Rush to Judgment

Rush Limbaugh
Jan Rodak
Jan Rodak

In the explosive few days since Rush Limbaugh out-smarmed even himself by calling a law student testifying before Congress a “slut” because she advocates for accessibility to contraception, eight ad sponsors of Limbaugh’s top-rated radio show have bailed. The question of what took them so long is valid, but this turning point in the conservative demagogue’s career is palpable.

What did it take for this sea change? The visual of a young-looking 30-year-old being rebuked in her request to tell a Congressional panel that her classmate’s ovary was removed because she could not afford to pay for contraception and her university – Georgetown – is a Catholic institution refusing to cover contraception. C’est la vie.

If you’re a woman over 20, it’s likely you’re aware that hormone therapy is the gold standard for “lady trauma.” A good chunk of my high school classmates were on birth control pills – not for the birth control, but because of debilitating cramps and bleeding associated with their menstrual periods. Apparently the Catholic Church believes it’s sinful to regulate abject pain. An interesting concept.

Regardless, the unusually vile rhetoric from Limbaugh last week finally hit a chord with everyday people who either were once young women using contraceptives, or have young women and girls as daughters and see first-hand the suffering they endure from dysmenorrhea.  Sandra Fluke was one lone student speaking on behalf of many, and for that she has been called a “prostitute” and a “slut,” and urged to make pornographic tapes for the enjoyment of men because she “is having so much sex.”

Limbaugh is a shock jock. His charm (if you will) may be traced to increasingly insidious insults. Hearing this confessed narcotics addict (who is not in prison thanks in part to intervention by the American Civil Liberties Union, his nemesis, which filed briefs in support of stopping the government from accessing his private medical records) and Viagra smuggler (see above), trash someone who’s seeking better access to prescription drugs was irony supreme, but the more somber message here is this: Why is there so much inherent protection for his “right to free speech” even as he uses his to quash that of another?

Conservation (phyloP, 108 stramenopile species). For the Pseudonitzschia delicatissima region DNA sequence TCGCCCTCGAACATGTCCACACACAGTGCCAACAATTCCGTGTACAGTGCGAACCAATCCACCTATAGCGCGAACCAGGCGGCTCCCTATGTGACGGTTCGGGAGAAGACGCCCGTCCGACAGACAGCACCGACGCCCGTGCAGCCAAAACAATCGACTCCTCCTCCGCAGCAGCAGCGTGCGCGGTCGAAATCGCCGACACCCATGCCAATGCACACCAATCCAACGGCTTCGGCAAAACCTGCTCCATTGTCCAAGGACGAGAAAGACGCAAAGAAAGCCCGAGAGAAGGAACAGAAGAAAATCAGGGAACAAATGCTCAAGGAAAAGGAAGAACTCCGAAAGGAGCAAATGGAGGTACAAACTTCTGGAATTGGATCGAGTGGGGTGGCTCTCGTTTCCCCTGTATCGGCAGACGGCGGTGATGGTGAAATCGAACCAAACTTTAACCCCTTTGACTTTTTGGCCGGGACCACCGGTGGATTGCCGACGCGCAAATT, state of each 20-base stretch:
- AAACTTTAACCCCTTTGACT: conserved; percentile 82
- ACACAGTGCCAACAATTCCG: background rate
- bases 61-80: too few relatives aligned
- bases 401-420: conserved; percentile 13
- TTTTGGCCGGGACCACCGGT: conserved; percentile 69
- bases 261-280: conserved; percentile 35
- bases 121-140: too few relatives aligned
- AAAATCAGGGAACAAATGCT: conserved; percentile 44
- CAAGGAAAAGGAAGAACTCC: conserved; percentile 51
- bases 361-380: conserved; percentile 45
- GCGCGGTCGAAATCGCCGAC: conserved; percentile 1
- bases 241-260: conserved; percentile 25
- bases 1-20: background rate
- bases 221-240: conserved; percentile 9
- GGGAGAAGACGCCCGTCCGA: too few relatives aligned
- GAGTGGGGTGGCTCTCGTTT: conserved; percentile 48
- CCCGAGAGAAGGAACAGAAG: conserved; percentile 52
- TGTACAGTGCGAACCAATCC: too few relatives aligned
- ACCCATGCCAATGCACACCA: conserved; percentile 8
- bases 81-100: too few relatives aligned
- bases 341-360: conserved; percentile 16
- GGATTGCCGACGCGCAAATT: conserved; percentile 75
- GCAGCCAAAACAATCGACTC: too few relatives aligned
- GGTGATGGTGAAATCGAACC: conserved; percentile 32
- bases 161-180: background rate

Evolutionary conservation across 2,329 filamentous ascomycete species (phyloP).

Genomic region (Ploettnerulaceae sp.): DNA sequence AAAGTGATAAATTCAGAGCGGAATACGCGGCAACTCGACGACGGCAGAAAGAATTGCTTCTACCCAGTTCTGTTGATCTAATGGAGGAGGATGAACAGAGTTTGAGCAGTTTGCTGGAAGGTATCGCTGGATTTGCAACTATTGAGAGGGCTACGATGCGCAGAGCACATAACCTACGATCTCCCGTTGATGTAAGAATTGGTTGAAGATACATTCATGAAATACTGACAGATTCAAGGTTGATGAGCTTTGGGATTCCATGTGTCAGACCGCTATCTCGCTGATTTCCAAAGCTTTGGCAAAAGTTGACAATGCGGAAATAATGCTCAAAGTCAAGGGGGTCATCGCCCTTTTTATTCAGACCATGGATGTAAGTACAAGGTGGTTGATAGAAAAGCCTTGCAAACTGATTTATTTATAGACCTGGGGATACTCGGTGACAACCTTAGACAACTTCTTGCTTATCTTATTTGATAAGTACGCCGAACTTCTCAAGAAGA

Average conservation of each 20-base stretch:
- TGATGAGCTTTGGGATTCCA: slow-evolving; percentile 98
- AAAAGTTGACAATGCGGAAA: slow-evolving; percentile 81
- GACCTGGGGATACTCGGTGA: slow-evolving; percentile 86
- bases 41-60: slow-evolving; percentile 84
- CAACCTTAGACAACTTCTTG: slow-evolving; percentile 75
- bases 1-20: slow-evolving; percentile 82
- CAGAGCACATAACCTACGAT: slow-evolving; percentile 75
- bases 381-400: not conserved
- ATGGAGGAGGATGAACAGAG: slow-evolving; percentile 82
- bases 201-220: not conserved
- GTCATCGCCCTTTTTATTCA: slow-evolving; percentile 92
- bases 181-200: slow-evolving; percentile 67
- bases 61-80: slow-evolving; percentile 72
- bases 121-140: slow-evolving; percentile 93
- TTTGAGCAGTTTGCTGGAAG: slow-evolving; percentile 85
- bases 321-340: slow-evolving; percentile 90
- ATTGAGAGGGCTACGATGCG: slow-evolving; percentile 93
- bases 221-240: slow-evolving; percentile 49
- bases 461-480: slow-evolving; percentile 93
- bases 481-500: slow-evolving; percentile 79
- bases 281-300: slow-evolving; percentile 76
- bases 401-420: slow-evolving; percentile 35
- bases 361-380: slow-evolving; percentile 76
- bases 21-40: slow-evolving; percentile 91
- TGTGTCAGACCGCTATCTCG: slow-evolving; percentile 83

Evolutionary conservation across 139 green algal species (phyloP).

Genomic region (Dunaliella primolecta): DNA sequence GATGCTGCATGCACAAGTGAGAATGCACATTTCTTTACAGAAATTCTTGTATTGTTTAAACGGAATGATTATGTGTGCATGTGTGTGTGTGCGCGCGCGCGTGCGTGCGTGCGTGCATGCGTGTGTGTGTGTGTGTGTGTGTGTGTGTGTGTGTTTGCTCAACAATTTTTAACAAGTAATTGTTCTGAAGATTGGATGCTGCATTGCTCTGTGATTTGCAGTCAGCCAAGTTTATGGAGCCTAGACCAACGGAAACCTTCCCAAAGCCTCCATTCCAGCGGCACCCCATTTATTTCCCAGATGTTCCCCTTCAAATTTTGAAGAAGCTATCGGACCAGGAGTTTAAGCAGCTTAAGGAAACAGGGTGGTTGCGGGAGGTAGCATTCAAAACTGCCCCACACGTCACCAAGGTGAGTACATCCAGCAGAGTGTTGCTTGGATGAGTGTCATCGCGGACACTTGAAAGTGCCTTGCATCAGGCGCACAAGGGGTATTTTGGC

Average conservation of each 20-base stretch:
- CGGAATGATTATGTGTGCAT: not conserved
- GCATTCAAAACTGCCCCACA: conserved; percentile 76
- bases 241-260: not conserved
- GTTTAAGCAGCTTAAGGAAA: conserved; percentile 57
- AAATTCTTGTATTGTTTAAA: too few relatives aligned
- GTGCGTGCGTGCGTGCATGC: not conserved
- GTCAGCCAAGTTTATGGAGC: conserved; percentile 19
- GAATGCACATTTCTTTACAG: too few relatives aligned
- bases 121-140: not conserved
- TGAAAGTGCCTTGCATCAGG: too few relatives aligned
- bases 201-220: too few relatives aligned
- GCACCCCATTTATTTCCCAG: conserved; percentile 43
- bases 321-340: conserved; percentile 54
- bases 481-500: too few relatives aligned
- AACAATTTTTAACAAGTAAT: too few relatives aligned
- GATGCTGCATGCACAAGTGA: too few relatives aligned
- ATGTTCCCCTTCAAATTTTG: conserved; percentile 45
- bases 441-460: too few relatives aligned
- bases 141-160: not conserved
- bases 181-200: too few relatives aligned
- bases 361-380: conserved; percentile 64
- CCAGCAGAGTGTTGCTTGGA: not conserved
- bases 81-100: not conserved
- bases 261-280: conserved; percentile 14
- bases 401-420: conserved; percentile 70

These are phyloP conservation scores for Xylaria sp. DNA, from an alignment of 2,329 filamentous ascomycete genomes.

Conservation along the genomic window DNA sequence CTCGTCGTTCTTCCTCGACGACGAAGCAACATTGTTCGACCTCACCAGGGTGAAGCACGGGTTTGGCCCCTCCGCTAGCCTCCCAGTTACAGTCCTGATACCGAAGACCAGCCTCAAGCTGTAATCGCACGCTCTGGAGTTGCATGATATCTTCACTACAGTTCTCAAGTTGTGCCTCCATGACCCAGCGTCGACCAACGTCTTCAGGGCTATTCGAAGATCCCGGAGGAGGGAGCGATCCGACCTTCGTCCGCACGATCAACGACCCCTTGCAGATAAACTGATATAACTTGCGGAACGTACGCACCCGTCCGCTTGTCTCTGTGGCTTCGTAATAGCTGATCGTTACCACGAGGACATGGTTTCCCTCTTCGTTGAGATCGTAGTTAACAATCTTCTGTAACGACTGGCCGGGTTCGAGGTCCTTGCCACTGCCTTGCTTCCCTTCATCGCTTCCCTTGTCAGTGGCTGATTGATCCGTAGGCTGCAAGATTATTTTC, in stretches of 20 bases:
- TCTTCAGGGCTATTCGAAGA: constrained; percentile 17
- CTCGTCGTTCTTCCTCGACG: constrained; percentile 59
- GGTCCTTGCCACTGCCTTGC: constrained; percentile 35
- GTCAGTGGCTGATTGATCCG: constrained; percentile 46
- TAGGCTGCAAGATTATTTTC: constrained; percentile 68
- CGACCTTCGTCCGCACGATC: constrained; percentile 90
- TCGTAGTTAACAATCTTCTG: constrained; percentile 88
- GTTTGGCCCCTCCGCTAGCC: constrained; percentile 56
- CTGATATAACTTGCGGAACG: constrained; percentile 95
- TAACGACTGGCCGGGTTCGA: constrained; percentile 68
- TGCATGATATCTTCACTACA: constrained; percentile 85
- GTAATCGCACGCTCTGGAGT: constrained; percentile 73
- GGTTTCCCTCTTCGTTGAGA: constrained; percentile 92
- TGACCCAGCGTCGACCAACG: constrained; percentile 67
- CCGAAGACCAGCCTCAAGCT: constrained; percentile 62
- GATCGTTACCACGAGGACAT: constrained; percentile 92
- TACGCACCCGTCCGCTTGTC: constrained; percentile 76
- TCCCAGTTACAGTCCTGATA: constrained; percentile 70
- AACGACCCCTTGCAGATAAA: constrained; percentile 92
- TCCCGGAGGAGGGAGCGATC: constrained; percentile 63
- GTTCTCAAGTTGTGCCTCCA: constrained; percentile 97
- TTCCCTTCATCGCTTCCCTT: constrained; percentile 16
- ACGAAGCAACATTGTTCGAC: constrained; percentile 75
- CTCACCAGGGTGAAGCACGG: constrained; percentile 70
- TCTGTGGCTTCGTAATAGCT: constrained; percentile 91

Well, we know why. Limbaugh’s bellowing disregard for common decency inflames and invigorates the Joe Averages on the right, who wish they could say what he says. It hits at that nasty part of us who want to say really, really mean stuff, but we know it’s not right. Crossing that bridge to saying that nasty stuff is part and parcel of punditry. Limbaugh has long been a lightning rod for the right, although if the more pious Christian right knew that he – for example – used to play audio clips of vacuum cleaner sounds while discussing the abortion issue, some may take a second gander.

A woman in Boston was so outraged at Limbaugh’s gratuitous swipe at Fluke, she took to the Daily Kos and spilled her guts. Her 16-year-old daughter, who’d been bullied before over using birth control pills to combat extreme menstrual irregularities, was now inconsolable because word had spread that a nationally prominent radio figure said young women who take them are sexually immoral. Her tale is heart-breaking and one every parent needs to read.